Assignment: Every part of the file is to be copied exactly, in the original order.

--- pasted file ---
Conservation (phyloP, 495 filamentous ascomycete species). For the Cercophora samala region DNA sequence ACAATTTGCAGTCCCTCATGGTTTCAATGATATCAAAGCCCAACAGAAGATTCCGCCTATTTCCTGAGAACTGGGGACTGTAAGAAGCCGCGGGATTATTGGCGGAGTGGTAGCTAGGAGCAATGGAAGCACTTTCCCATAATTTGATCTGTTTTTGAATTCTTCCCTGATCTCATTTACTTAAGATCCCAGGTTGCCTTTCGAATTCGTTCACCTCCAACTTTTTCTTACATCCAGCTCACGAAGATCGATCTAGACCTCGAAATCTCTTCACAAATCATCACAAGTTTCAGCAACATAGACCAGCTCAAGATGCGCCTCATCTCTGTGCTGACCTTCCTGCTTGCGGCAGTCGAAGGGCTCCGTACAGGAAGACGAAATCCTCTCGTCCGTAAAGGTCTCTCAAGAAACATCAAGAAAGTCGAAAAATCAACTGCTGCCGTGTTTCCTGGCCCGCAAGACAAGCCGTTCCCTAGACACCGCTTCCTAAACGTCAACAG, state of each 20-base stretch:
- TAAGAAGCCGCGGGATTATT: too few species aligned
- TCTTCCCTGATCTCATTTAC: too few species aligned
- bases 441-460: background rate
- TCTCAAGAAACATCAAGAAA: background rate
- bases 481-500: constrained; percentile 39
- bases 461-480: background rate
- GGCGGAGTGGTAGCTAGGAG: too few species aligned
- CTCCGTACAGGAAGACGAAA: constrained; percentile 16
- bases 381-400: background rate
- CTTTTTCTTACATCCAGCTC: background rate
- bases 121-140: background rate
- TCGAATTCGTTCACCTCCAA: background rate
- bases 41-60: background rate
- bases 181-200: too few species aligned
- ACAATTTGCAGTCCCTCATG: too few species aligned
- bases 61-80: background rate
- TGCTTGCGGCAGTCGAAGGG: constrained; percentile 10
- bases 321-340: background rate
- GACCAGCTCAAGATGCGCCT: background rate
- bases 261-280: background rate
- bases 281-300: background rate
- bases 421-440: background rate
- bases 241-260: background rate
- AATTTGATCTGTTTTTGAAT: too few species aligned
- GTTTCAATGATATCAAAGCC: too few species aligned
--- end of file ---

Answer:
Conservation (phyloP, 495 filamentous ascomycete species). For the Cercophora samala region DNA sequence ACAATTTGCAGTCCCTCATGGTTTCAATGATATCAAAGCCCAACAGAAGATTCCGCCTATTTCCTGAGAACTGGGGACTGTAAGAAGCCGCGGGATTATTGGCGGAGTGGTAGCTAGGAGCAATGGAAGCACTTTCCCATAATTTGATCTGTTTTTGAATTCTTCCCTGATCTCATTTACTTAAGATCCCAGGTTGCCTTTCGAATTCGTTCACCTCCAACTTTTTCTTACATCCAGCTCACGAAGATCGATCTAGACCTCGAAATCTCTTCACAAATCATCACAAGTTTCAGCAACATAGACCAGCTCAAGATGCGCCTCATCTCTGTGCTGACCTTCCTGCTTGCGGCAGTCGAAGGGCTCCGTACAGGAAGACGAAATCCTCTCGTCCGTAAAGGTCTCTCAAGAAACATCAAGAAAGTCGAAAAATCAACTGCTGCCGTGTTTCCTGGCCCGCAAGACAAGCCGTTCCCTAGACACCGCTTCCTAAACGTCAACAG, state of each 20-base stretch:
- TAAGAAGCCGCGGGATTATT: too few species aligned
- TCTTCCCTGATCTCATTTAC: too few species aligned
- bases 441-460: background rate
- TCTCAAGAAACATCAAGAAA: background rate
- bases 481-500: constrained; percentile 39
- bases 461-480: background rate
- GGCGGAGTGGTAGCTAGGAG: too few species aligned
- CTCCGTACAGGAAGACGAAA: constrained; percentile 16
- bases 381-400: background rate
- CTTTTTCTTACATCCAGCTC: background rate
- bases 121-140: background rate
- TCGAATTCGTTCACCTCCAA: background rate
- bases 41-60: background rate
- bases 181-200: too few species aligned
- ACAATTTGCAGTCCCTCATG: too few species aligned
- bases 61-80: background rate
- TGCTTGCGGCAGTCGAAGGG: constrained; percentile 10
- bases 321-340: background rate
- GACCAGCTCAAGATGCGCCT: background rate
- bases 261-280: background rate
- bases 281-300: background rate
- bases 421-440: background rate
- bases 241-260: background rate
- AATTTGATCTGTTTTTGAAT: too few species aligned
- GTTTCAATGATATCAAAGCC: too few species aligned